I hope it's OK to post an answer to my own question since it's community-wiki. Here are a couple of things I found down this rabbit-hole.
Dean Simonton at UC Davis has done some work claiming that there is a slow age-related decline in quality and quantity of creative output, but the relevant variable is career age, not biological age. He also makes it clear that although he believes there is a clear aggregate trend, the individual variability is much greater than the aggregate variability. Furthermore, he attributes the decline mostly to factors other than biological aging.
Simonton, D. K. (1997). Creative productivity: A predictive and explanatory model of career trajectories and landmarks. Psychological Review, 104, 66-89.
This paper is behind a subscription paywall (but there is a link below in the comments), so instead I'm posting this link to the PowerPoint (sorry) of his 2005 talk at the Max Planck International Research Network on Aging:
I couldn't find a good sound bite from Simonton's paper. Here is a quote from Arne Dietrich's 2004 paper The cognitive neuroscience of creativity:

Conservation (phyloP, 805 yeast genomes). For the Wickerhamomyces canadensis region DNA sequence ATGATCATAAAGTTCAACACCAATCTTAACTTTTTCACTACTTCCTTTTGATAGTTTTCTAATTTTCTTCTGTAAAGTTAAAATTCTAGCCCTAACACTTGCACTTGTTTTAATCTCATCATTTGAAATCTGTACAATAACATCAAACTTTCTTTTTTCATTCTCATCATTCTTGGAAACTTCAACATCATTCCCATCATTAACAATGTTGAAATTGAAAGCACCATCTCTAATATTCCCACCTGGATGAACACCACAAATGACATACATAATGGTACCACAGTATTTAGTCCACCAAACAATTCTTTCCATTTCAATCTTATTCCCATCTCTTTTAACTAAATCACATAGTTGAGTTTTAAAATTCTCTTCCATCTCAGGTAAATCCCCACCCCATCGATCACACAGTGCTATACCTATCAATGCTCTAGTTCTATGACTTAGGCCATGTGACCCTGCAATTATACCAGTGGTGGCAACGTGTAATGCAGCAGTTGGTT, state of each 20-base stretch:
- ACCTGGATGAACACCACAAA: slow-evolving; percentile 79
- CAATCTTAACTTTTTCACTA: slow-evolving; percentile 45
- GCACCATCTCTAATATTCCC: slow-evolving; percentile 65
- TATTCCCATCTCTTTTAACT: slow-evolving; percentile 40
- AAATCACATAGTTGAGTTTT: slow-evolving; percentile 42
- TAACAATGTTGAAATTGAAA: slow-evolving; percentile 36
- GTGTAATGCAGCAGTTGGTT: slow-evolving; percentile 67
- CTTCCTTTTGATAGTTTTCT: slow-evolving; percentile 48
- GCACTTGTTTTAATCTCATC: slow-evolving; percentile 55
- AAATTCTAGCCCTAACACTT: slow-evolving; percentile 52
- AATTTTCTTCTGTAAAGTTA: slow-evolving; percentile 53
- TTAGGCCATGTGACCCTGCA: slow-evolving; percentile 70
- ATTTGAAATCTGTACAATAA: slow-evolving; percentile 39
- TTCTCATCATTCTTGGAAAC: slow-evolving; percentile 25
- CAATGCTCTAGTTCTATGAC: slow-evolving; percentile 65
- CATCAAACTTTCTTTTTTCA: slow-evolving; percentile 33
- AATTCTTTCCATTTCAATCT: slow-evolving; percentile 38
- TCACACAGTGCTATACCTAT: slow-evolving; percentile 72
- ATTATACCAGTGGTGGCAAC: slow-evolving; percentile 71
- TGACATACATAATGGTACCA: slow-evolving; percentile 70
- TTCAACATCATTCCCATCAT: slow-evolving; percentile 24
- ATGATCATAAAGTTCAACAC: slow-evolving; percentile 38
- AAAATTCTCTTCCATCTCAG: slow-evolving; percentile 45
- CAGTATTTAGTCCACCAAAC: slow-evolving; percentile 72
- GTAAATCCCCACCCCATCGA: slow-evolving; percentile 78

Simonton (1997) has convincingly demonstrated that
“creative productivity is a function of career age, not
chronological age” (p. 70). Although career age and
chronological age are highly correlated, latecomers to a
discipline show the same career trajectories and landmarks,
as well as conformity to the 10-year rule (Simonton,
1997, 2003). For instance, mathematicians peak on
average at 26.5 years of career age, while historians peak
at 38.5 (Simonton, 1997). Because prefrontal-dependent
mental functions do not significantly decline until old
age, the distinction between chronological and career age
can be accommodated as long as the creator’s career onset
is not at an advanced chronological age.